Women’s Studies Manuscript Collections from the Schlesinger Library: Voting Rights, National Politics, and Reproductive Rights. This collection of materials from the Schlesinger Library at Radcliffe College tells the story of the fight for voting rights for women at the national, regional, and local levels. The papers of key national leaders like Julia Ward Howe, Anna Howard Shaw, and Matilda Gage are included. Equally important are the papers of lesser known state and local leaders like Catharine Waugh McCulloch of Illinois, Olympia Brown of Wisconsin, and Nellie Nugent Somerville of Mississippi. In addition to the voting rights papers, this resource also includes records on women involved in national politics, like Mary Dewson and Jeannette B. Rankin, plus records from the Schlesinger Library’s family planning oral history project and records of Mary Ware Dennett and the Voluntary Parenthood League.

Just Launched: Web Archive of Independent News Sites on Turkish Affairs

I am pleased to announce the launch of the Web Archive of Independent News Sites on Turkish Affairs. Developed by librarians within the Ivy Plus Libraries Confederation, the archive documents and preserves online news outlets about Turkey that are not controlled by the state. These sites provide opposing views and news about events unfolding in Turkey on topics that may not be covered by state news outlets, such as: migration, terrorism, the environment, LGBTQ issues, wars, insurgencies, and on. Together, the websites collected and archived strived to provide a well-rounded perspective of the many different people who live within the borders of the Republic of Turkey.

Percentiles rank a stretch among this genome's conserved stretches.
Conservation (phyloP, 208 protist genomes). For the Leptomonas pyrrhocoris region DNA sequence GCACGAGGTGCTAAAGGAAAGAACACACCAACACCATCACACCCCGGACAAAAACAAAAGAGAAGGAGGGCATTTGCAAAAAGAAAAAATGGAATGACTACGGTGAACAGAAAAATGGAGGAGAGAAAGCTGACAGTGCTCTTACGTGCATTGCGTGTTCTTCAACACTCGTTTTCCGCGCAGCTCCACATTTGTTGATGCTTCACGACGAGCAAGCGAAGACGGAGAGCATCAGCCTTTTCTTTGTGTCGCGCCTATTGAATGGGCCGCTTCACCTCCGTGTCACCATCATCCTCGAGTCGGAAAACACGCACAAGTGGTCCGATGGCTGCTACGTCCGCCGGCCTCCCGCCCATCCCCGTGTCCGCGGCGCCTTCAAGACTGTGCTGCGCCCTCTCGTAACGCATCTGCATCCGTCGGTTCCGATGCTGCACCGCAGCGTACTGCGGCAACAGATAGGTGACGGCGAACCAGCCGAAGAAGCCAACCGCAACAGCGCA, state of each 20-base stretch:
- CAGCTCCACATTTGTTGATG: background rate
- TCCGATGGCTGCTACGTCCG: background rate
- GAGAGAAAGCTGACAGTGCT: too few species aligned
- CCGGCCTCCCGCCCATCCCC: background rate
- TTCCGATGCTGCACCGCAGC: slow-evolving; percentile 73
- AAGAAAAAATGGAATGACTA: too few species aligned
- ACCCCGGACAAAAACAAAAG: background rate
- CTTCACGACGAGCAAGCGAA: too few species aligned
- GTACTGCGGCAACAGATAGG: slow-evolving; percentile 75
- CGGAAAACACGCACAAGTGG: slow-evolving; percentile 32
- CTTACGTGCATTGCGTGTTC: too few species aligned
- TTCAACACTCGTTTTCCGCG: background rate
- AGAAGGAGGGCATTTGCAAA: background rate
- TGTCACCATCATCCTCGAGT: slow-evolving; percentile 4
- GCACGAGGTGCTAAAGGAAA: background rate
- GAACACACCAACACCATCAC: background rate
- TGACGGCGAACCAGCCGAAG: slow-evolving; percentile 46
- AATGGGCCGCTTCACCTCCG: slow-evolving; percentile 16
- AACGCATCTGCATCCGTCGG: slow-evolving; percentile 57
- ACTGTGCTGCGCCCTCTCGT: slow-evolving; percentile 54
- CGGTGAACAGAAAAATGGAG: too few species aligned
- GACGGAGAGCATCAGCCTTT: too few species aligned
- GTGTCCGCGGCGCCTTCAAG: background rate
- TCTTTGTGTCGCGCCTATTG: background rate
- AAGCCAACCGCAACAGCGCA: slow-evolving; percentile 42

A screen capture of Agos, an electronic newspaper “that has emerged from within the Armenian community of Turkey” and “aims to further open its pages to the issues of Turkey and the world.”